Exceeding his grasp: Andrea del Sarto at The Frick and The Met

He was one of the finest artists you’ve probably never heard of.

Or maybe you know the work but not his name.

Or you remember his name from your school days as the title of a 19th-century poem by Robert Browning that has become synonymous with the gallantry of second-tier strivers. Surely, you know its most famous lines: “Ah, but a man’s reach should exceed his grasp, or what’s a heaven for?”

Yet in the Renaissance, Andrea del Sarto (1486-1530) was a titan whose name was uttered in the same breath as that singular and singularly named trinity — Leonardo, Michelangelo, Raphael.

“He was the most important and the most satisfying artist working continuously in Florence in the first decade of the 16th century,” says Andrea Bayer, the Jayne Wrightsman curator in the Department of European Paintings at The Metropolitan Museum of Art in Manhattan.

Now the artist is having another moment. “Andrea del Sarto: The Renaissance Workshop in Action,” at The Frick Collection in Manhattan through Jan. 10, features 45 drawings and three paintings in the first major American monographic exhibit on his art. Associate curator Aimee Ng — who coordinated the show, which originated at the J. Paul Getty Museum in Los Angeles — calls it “the overdue expression … of an interest in the artist that has long been part of art historical discourse.”

It is accompanied by a small exhibit at The Met that juxtaposes two Andrea works — the museum’s “The Holy Family With the Young Saint John the Baptist” (circa 1528, oil on wood) and “Charity” (1528-29, oil on wood), on loan from the National Gallery of Art in Washington, D.C.

That Andrea — del Sarto was not his last name but a description of his father’s profession as a tailor, or sarto — isn’t better known in our culture probably says as much about fame, history, fate and our times as it does about the artist himself. Certainly, it’s not for want in the work.

“His drawing, use of color, sense of composition, feel for his subjects, choreography and harmony of figures — it all comes together,” says Bayer, a Pelham resident who co-curated The Met show with Michael Gallagher, the museum’s Sherman Fairchild conservator in charge, Department of Paintings Conservation.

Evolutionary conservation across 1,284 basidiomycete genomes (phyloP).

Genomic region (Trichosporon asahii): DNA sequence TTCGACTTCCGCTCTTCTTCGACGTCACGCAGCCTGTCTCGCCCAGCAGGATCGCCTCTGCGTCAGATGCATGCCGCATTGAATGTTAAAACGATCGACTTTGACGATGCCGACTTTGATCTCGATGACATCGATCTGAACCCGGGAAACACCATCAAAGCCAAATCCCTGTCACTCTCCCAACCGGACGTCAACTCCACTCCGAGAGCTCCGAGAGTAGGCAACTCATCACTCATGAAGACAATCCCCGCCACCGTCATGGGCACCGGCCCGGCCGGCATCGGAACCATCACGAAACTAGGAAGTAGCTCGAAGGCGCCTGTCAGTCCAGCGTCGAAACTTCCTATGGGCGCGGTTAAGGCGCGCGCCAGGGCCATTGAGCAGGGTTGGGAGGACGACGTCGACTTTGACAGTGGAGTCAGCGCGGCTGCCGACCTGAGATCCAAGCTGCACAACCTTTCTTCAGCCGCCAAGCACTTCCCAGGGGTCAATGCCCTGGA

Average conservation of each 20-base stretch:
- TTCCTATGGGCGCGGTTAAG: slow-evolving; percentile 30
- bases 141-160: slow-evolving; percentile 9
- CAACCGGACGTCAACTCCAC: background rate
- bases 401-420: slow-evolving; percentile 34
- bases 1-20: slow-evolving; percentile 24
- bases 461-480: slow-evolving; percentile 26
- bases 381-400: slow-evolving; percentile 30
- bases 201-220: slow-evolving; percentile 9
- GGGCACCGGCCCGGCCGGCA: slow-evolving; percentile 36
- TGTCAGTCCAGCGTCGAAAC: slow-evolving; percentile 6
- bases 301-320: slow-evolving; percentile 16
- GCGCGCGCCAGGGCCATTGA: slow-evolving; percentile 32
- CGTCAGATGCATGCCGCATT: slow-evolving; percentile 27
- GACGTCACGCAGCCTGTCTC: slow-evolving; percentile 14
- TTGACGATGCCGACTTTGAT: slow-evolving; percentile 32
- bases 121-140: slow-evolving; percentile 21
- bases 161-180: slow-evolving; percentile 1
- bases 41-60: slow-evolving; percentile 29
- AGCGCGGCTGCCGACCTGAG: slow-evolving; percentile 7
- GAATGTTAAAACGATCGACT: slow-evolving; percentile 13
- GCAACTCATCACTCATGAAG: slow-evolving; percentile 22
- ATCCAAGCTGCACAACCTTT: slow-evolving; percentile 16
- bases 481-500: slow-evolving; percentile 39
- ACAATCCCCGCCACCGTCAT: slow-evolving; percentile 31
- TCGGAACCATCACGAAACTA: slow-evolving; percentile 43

The drawings — in which, Ng says, “his creative process is laid bare” and which make up the majority of works on display — are sublime examples of shadowing, shaping, sculpting, if you will, on paper that reveal the artist at the height of his experimental powers with red chalk. Andrea used hatching (closely spaced parallel lines), wet tips and brushes, stumping (rubbing with an instrument), a combination of red and black chalk — and even his own hands, Bayer says — to create such works as the exquisite “Study for the Head of Julius Caesar” (circa 1520). A preparatory sketch for Andrea’s monumental fresco “Tribute to Caesar” at the Villa Medici in Poggio a Caiano, the work offers us a chiseled profile of the doomed Roman consul that would not be out of place among contemporary men — his gaze at once fierce and introspective, a quality that permeates Andrea’s subjects.

It is not the typical, middle-aged, world-weary Caesar, but then, neither is Andrea’s painting of “Saint John the Baptist” (circa 1523, oil on panel), perhaps his greatest, most famous work, the prototypical “voice crying out in the wilderness,” wearing camel’s hair and living on locusts and wild honey. Instead, he is portrayed as a tender youth, his nude, molded chest thrown into sharp relief by the scarlet cloak about him. John’s beauty makes his inevitable martyrdom that much more poignant and reflects the Renaissance love of the classical sculpture that was being unearthed during this period.

“Renaissance culture celebrated the human and thus the beauty of the human body in perfect harmony with Christian faith,” Ng says, “and a belief that humans were made in God’s image.”

The perfection of his “Saint John the Baptist” may explain why Andrea was eclipsed by more idiosyncratic contemporaries. So, too, does his insularity. Andrea’s world was one of family and Florence. His wife, Lucrezia, was his contemplative muse. Not for him the big career crisscrossing Italy.

It was to the republic of Florence that he was loyal, and it was to its ideal that he created “The Holy Family With the Young Saint John the Baptist” for the Florentine official Giovanni Borgherini and “Charity” for Francis I in the hope that the French king would come to the besieged republic’s aid against the Medici-allied Holy Roman Emperor Charles V. To no avail. Charles’ troops swept in, bringing the plague and with it death to Andrea.

He comes back to us at a moment when our culture has a renewed interest in the Renaissance, albeit through woefully anachronistic TV series like “The Tudors,” “The Borgias” and “Reign.”

“The questions pursued and the avenues investigated by scholars tell us about our own culture,” Ng says. “This is why, in a way, there can never be ‘nothing left to say’ about an artist or period. Each new moment of scholarship brings a set of new perspectives and context to the object of study.”

For more, visit frick.org and metmuseum.org.

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